For Padres and Dodgers, it's a tale of two thumbs
Injured stars Headley, Ramirez at different stages of injury rehab
SAN DIEGO -- Chase Headley strode out of the batting cage on the field at Petco Park with a big smile on his face hours before Wednesday night's game against the Dodgers. And that couldn't have been better news for the Padres.
"I feel like I'm in baseball mode, not rehab mode," he said. "And that's good."
The San Diego third baseman has been recuperating from a fractured left thumb he sustained sliding into second base during a Cactus League game on March 17. Just barely more than three weeks since the injury, Headley could be heading out for a Minor League rehab as soon as this weekend, manager Bud Black told MLB.com after the batting session.
"We need this guy back," said Black, stating the obvious. "If he continues to make progress, he should be able to go out in four or five days, by this weekend, or Monday the latest."
Meanwhile, the Dodgers are still watching the slow progress of shortstop Hanley Ramirez, who tore ligaments in his right thumb diving for a grounder on March 19 in San Francisco during the game in which his Dominican team defeated Puerto Rico to win the World Baseball Classic.
Ramirez underwent surgery, and even though he said on Tuesday that he's a few weeks ahead of schedule, his hand is still in a cast. Dodgers manager Don Mattingly believes it's going to take every bit of the eight-week prognosis from the date of the injury before he returns. Headley, meanwhile, was supposed to be out four to six weeks, and barring any setbacks, is on schedule.
"I know he wants to come back quick and wants to get out there," Mattingly said of Ramirez, who is throwing, despite the cast, and staying in shape. "But usually those kinds of injuries are always healed within the time frame. There's a reason why they say eight weeks, because it usually takes that long."
Call it the tale of two thumbs, but they are actually much different appendages and situations. The Dodgers, with a payroll of $230 million and a lineup chocked with All-Stars, can afford to wait until a healthy Ramirez gets back in tip-top shape. The Padres are treading water without Headley, and to a lesser extent, catcher Yasmani Grandal, who is currently serving a 50-game drug suspension and is not eligible to return until May 28.
Headley, 28, had a breakout season for the Padres in 2012. He led the National League with 115 RBIs and the team with 31 homers. He batted .286 and won the Silver Slugger and Gold Glove Awards.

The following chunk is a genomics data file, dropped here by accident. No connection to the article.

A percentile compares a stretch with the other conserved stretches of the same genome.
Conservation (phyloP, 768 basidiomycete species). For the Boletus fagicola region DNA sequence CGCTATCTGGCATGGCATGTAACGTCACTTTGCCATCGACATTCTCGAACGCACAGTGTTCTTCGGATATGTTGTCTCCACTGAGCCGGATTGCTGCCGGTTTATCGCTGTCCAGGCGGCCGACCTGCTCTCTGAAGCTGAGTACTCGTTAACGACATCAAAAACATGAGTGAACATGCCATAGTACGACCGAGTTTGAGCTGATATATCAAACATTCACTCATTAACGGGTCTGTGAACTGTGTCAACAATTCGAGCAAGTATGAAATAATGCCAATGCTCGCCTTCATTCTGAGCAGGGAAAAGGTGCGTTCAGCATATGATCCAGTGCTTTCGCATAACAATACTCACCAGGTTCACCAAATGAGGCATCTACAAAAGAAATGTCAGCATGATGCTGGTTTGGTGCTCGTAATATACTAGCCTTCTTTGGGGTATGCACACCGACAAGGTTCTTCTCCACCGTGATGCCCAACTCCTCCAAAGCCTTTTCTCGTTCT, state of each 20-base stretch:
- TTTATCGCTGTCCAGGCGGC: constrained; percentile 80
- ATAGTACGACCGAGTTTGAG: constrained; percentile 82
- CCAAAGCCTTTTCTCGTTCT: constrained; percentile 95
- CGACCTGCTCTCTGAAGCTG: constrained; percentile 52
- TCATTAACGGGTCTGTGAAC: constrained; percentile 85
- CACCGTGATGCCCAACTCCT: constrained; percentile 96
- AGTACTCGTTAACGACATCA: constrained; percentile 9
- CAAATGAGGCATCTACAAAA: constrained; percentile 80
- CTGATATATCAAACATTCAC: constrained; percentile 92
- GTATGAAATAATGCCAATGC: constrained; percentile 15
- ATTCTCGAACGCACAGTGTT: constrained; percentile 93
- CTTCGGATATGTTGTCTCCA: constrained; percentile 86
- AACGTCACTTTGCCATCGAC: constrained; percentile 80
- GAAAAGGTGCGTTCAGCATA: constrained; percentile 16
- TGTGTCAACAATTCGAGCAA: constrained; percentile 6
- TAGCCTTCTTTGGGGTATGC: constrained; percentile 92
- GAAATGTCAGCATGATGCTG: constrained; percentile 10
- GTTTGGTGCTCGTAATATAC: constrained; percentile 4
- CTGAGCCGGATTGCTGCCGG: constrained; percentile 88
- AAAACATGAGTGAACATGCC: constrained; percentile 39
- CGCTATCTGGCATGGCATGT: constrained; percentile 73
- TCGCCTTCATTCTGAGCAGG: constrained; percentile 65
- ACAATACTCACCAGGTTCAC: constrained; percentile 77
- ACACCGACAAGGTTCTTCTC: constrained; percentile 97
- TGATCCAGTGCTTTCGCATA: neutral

While the Yankees can play .500 ball with $84.1 million worth of players on the disabled list in Alex Rodriguez, Derek Jeter, Mark Teixeira and Curtis Granderson, the Padres' payroll is going to top out at $70 million this year, said one team executive. They can ill afford to lose anybody, particularly a young switch-hitter of Headley's credentials.
Three of the four Yankees could return around May 1. A-Rod is still hoping to be back at some point later in the season from left hip surgery.
The Padres need Headley yesterday, but even after hitting from both sides of the plate against live pitching on Wednesday for the first time in more than three weeks, he said he just isn't ready.
"No, no," he said. "I've got to do some other things to get the confidence, to get the feel back. They're not holding me back. We're on the same page. Everyone wants me to be back: the coaching staff, the training staff. But we also don't want to do something stupid and re-injure it or put the team at a disadvantage when I'm not ready to play. Today is the first day I hit on the field, so I wouldn't be ready. But I don't think we're a long ways off."
Headley had X-rays on the thumb on Monday. And though the image showed it hasn't completely healed or even calcified, the fracture is heading in the right direction. Meanwhile, the Padres went into action on Wednesday with losses in five of their first seven games. Despite scoring nine runs on Tuesday in a home-opening victory over the Dodgers, the Padres are 12th in the 15-team NL with a .224 batting average, 11th with 23 runs scored and 13th with just three homers.
In contrast, NL West rivals Colorado and Arizona are both near the top of the league, with 15 homers and 12, respectively. The Dodgers have won four of their first seven games with Ramirez on the rack. No wonder Black is so eager to get Headley back.
Because Headley had just started to hit his stride as a star player, the injury couldn't have come at a more inopportune time for the club.
"I was excited to get started this year," Headley said. "I learned a lot of things last year and progressed in ways I hadn't in my career. So this has been frustrating for me, absolutely. When you're hurt and you're not playing, it's not what you hoped for. But it's part of the game. You have to deal with it. I'll do my best to get out there as soon as I can."
For his part, Headley said that date is still a question mark. He wants to keep his departure for rehab close to the vest, adding he figured he would need four to seven games in the Minors to get his timing back. Black, though, is counting the days.
Barry M. Bloom is a national reporter for MLB.com and writes an MLBlog, Boomskie on Baseball. Follow@boomskie on Twitter. This story was not subject to the approval of Major League Baseball or its clubs.